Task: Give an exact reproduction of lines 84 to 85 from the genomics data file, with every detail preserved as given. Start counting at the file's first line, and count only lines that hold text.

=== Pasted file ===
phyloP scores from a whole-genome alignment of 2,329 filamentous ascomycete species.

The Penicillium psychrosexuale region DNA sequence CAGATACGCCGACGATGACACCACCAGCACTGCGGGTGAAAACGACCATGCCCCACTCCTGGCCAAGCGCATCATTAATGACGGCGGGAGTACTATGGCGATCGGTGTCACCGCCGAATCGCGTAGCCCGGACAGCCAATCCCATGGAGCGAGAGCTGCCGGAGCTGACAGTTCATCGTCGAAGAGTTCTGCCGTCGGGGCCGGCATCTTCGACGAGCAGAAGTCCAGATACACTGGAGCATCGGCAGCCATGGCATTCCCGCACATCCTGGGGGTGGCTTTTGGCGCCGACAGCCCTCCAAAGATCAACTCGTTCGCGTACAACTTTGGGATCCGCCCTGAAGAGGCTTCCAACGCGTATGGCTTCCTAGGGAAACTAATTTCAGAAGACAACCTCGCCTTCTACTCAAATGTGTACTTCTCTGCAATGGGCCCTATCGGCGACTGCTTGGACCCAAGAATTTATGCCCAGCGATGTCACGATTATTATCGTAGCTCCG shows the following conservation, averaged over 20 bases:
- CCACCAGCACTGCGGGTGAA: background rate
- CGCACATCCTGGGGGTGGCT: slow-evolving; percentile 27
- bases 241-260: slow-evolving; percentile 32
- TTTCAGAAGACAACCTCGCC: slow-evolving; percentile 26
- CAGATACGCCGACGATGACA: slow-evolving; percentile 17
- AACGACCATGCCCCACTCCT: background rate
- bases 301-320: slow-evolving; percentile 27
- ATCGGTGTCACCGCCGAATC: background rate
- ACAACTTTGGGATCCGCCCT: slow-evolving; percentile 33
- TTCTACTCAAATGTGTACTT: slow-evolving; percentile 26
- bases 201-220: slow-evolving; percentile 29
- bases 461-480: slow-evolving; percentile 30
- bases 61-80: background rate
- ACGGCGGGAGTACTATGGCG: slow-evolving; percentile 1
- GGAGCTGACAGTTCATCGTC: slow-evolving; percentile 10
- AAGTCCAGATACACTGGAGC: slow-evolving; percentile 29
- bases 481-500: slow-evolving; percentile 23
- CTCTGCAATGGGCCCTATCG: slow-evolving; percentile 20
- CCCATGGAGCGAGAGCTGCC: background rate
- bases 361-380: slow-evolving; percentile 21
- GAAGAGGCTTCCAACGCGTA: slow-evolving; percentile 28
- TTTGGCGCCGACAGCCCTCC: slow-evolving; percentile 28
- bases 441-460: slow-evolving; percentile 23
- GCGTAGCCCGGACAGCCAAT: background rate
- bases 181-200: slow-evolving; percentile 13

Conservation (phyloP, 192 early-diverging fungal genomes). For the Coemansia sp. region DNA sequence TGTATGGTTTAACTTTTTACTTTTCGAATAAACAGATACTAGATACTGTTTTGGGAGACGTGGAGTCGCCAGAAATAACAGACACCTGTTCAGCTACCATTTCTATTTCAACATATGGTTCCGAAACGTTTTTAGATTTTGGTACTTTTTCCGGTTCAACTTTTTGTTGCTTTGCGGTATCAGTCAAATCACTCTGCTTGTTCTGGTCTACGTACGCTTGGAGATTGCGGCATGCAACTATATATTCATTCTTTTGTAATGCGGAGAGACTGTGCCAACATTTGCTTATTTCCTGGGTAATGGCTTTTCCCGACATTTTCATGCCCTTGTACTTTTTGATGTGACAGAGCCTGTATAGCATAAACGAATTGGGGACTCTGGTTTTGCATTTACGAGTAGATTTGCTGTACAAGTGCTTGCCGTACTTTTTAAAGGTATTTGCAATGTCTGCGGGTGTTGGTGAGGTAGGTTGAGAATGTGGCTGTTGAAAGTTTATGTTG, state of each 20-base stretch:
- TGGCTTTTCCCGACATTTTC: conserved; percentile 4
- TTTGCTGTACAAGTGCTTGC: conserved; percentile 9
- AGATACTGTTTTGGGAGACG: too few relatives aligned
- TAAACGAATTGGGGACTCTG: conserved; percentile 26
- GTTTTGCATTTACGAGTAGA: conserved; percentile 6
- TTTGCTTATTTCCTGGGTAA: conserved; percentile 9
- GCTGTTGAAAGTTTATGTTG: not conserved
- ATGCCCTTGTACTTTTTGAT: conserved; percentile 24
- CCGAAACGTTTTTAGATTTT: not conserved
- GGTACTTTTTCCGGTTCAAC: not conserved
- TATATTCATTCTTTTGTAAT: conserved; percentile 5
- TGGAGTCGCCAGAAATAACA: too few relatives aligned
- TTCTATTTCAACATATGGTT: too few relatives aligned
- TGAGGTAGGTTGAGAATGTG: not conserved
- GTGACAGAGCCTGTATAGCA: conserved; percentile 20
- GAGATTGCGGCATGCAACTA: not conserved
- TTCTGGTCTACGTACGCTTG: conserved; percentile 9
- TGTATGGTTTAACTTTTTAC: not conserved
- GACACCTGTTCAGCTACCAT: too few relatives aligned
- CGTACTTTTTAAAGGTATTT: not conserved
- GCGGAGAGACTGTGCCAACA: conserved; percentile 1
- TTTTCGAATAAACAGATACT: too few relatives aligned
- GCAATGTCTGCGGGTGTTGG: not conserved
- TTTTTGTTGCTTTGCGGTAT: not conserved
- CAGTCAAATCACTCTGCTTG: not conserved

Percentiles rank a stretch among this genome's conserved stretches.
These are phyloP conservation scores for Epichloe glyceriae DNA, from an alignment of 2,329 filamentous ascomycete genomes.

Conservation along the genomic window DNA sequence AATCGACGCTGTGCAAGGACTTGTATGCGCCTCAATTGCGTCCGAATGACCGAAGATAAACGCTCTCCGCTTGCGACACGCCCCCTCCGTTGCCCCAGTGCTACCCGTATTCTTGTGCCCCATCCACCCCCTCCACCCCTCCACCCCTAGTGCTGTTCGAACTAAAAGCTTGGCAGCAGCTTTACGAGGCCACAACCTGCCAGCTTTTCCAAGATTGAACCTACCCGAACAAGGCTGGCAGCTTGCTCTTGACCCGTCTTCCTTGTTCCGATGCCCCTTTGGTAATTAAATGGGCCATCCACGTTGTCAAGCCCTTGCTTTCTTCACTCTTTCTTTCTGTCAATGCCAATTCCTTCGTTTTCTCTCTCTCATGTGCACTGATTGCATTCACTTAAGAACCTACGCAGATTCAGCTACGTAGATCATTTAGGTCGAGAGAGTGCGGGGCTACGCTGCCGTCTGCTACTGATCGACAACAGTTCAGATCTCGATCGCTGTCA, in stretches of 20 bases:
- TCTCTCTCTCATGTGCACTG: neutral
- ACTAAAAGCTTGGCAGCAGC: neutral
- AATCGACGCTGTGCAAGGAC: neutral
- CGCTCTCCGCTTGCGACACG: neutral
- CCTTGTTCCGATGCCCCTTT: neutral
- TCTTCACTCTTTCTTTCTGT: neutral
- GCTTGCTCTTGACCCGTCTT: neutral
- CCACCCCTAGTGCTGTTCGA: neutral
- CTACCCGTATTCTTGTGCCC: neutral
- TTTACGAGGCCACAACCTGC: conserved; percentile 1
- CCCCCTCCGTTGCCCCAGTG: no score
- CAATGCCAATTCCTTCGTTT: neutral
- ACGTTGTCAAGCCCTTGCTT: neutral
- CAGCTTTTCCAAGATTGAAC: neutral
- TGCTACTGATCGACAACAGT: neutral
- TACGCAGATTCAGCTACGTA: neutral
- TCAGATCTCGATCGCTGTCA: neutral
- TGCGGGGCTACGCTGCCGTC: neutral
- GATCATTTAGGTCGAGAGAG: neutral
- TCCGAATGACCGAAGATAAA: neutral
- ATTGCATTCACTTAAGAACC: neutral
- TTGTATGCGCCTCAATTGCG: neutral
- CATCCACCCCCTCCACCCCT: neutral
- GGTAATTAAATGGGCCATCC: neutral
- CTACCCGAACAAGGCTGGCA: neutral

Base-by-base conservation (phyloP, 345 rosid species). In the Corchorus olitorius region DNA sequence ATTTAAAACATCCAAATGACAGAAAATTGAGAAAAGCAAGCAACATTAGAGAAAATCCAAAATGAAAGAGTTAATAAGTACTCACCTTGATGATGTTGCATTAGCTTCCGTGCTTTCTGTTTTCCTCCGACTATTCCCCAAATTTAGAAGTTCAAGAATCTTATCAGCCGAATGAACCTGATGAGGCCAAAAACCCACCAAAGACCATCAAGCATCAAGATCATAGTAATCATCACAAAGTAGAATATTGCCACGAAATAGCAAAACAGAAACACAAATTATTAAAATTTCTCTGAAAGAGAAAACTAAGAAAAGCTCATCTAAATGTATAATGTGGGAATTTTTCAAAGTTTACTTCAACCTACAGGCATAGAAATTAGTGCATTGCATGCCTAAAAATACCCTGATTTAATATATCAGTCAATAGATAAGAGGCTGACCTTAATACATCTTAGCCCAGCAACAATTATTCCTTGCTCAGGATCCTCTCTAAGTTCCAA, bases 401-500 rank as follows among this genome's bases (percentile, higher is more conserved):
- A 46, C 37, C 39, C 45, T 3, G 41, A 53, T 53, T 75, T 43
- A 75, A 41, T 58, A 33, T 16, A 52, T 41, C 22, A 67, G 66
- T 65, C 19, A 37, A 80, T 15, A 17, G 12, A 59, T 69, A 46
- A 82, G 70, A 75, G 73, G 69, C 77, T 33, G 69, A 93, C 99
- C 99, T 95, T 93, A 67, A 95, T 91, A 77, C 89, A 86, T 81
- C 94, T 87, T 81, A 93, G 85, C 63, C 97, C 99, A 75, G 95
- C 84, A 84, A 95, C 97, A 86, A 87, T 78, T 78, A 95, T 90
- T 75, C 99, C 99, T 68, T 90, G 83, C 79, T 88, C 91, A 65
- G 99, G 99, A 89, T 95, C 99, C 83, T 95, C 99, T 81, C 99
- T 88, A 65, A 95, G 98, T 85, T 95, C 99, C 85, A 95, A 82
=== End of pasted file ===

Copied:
- A 75, A 41, T 58, A 33, T 16, A 52, T 41, C 22, A 67, G 66
- T 65, C 19, A 37, A 80, T 15, A 17, G 12, A 59, T 69, A 46